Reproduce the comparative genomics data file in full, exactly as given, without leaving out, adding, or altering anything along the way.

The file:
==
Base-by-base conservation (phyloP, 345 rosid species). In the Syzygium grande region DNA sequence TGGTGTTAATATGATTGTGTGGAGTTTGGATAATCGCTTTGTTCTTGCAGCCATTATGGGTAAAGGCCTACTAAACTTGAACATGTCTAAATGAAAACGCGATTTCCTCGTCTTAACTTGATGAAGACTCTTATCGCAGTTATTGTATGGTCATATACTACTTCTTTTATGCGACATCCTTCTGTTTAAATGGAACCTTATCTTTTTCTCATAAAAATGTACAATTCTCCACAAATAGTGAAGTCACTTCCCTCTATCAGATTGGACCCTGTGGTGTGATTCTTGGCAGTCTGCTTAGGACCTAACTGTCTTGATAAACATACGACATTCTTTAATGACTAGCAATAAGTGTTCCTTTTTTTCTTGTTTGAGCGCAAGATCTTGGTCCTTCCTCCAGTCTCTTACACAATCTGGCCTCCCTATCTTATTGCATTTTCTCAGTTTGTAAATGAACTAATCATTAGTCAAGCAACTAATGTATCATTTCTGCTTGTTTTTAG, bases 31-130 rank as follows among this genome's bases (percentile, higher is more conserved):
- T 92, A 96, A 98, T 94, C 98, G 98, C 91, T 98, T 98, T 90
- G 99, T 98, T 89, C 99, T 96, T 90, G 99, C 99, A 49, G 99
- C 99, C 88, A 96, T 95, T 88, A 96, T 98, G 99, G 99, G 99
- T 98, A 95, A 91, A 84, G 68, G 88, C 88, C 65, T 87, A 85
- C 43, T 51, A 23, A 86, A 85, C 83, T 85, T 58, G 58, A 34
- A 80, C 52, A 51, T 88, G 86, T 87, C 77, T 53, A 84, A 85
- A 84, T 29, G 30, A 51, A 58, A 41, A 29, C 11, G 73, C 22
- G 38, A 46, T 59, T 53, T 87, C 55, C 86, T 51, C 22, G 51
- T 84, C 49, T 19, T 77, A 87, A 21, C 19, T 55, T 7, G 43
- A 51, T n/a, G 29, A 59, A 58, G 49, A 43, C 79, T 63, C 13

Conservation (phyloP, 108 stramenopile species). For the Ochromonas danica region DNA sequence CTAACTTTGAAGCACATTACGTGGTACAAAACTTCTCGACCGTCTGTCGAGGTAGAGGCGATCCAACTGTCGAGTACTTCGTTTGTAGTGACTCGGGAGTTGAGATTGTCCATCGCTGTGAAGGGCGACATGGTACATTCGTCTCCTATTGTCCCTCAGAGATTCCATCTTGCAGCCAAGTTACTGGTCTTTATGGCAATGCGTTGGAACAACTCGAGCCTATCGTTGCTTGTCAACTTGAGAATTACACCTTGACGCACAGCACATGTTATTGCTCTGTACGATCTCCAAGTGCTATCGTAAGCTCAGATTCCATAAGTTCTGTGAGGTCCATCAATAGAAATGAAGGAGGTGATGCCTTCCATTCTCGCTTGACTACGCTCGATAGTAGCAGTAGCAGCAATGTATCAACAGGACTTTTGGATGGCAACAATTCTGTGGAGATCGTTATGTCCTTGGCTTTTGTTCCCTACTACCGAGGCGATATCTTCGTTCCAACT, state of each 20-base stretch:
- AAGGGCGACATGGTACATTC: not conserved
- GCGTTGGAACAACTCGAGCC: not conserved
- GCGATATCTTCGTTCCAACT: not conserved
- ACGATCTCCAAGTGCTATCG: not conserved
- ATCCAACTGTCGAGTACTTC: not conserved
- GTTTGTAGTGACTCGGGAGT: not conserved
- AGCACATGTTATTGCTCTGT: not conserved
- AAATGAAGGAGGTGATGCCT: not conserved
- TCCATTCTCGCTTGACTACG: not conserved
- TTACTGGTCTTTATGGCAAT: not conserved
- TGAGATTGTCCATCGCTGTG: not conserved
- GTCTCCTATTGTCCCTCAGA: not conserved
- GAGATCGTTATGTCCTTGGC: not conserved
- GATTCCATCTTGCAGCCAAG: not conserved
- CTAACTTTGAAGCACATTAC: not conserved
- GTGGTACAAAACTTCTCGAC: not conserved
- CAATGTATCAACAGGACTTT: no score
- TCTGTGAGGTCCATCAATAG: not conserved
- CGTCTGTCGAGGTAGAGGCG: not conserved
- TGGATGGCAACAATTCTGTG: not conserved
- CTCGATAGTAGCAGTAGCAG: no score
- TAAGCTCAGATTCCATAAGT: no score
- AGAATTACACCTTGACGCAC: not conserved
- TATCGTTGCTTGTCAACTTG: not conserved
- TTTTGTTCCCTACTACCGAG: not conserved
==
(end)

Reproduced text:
Base-by-base conservation (phyloP, 345 rosid species). In the Syzygium grande region DNA sequence TGGTGTTAATATGATTGTGTGGAGTTTGGATAATCGCTTTGTTCTTGCAGCCATTATGGGTAAAGGCCTACTAAACTTGAACATGTCTAAATGAAAACGCGATTTCCTCGTCTTAACTTGATGAAGACTCTTATCGCAGTTATTGTATGGTCATATACTACTTCTTTTATGCGACATCCTTCTGTTTAAATGGAACCTTATCTTTTTCTCATAAAAATGTACAATTCTCCACAAATAGTGAAGTCACTTCCCTCTATCAGATTGGACCCTGTGGTGTGATTCTTGGCAGTCTGCTTAGGACCTAACTGTCTTGATAAACATACGACATTCTTTAATGACTAGCAATAAGTGTTCCTTTTTTTCTTGTTTGAGCGCAAGATCTTGGTCCTTCCTCCAGTCTCTTACACAATCTGGCCTCCCTATCTTATTGCATTTTCTCAGTTTGTAAATGAACTAATCATTAGTCAAGCAACTAATGTATCATTTCTGCTTGTTTTTAG, bases 31-130 rank as follows among this genome's bases (percentile, higher is more conserved):
- T 92, A 96, A 98, T 94, C 98, G 98, C 91, T 98, T 98, T 90
- G 99, T 98, T 89, C 99, T 96, T 90, G 99, C 99, A 49, G 99
- C 99, C 88, A 96, T 95, T 88, A 96, T 98, G 99, G 99, G 99
- T 98, A 95, A 91, A 84, G 68, G 88, C 88, C 65, T 87, A 85
- C 43, T 51, A 23, A 86, A 85, C 83, T 85, T 58, G 58, A 34
- A 80, C 52, A 51, T 88, G 86, T 87, C 77, T 53, A 84, A 85
- A 84, T 29, G 30, A 51, A 58, A 41, A 29, C 11, G 73, C 22
- G 38, A 46, T 59, T 53, T 87, C 55, C 86, T 51, C 22, G 51
- T 84, C 49, T 19, T 77, A 87, A 21, C 19, T 55, T 7, G 43
- A 51, T n/a, G 29, A 59, A 58, G 49, A 43, C 79, T 63, C 13

Conservation (phyloP, 108 stramenopile species). For the Ochromonas danica region DNA sequence CTAACTTTGAAGCACATTACGTGGTACAAAACTTCTCGACCGTCTGTCGAGGTAGAGGCGATCCAACTGTCGAGTACTTCGTTTGTAGTGACTCGGGAGTTGAGATTGTCCATCGCTGTGAAGGGCGACATGGTACATTCGTCTCCTATTGTCCCTCAGAGATTCCATCTTGCAGCCAAGTTACTGGTCTTTATGGCAATGCGTTGGAACAACTCGAGCCTATCGTTGCTTGTCAACTTGAGAATTACACCTTGACGCACAGCACATGTTATTGCTCTGTACGATCTCCAAGTGCTATCGTAAGCTCAGATTCCATAAGTTCTGTGAGGTCCATCAATAGAAATGAAGGAGGTGATGCCTTCCATTCTCGCTTGACTACGCTCGATAGTAGCAGTAGCAGCAATGTATCAACAGGACTTTTGGATGGCAACAATTCTGTGGAGATCGTTATGTCCTTGGCTTTTGTTCCCTACTACCGAGGCGATATCTTCGTTCCAACT, state of each 20-base stretch:
- AAGGGCGACATGGTACATTC: not conserved
- GCGTTGGAACAACTCGAGCC: not conserved
- GCGATATCTTCGTTCCAACT: not conserved
- ACGATCTCCAAGTGCTATCG: not conserved
- ATCCAACTGTCGAGTACTTC: not conserved
- GTTTGTAGTGACTCGGGAGT: not conserved
- AGCACATGTTATTGCTCTGT: not conserved
- AAATGAAGGAGGTGATGCCT: not conserved
- TCCATTCTCGCTTGACTACG: not conserved
- TTACTGGTCTTTATGGCAAT: not conserved
- TGAGATTGTCCATCGCTGTG: not conserved
- GTCTCCTATTGTCCCTCAGA: not conserved
- GAGATCGTTATGTCCTTGGC: not conserved
- GATTCCATCTTGCAGCCAAG: not conserved
- CTAACTTTGAAGCACATTAC: not conserved
- GTGGTACAAAACTTCTCGAC: not conserved
- CAATGTATCAACAGGACTTT: no score
- TCTGTGAGGTCCATCAATAG: not conserved
- CGTCTGTCGAGGTAGAGGCG: not conserved
- TGGATGGCAACAATTCTGTG: not conserved
- CTCGATAGTAGCAGTAGCAG: no score
- TAAGCTCAGATTCCATAAGT: no score
- AGAATTACACCTTGACGCAC: not conserved
- TATCGTTGCTTGTCAACTTG: not conserved
- TTTTGTTCCCTACTACCGAG: not conserved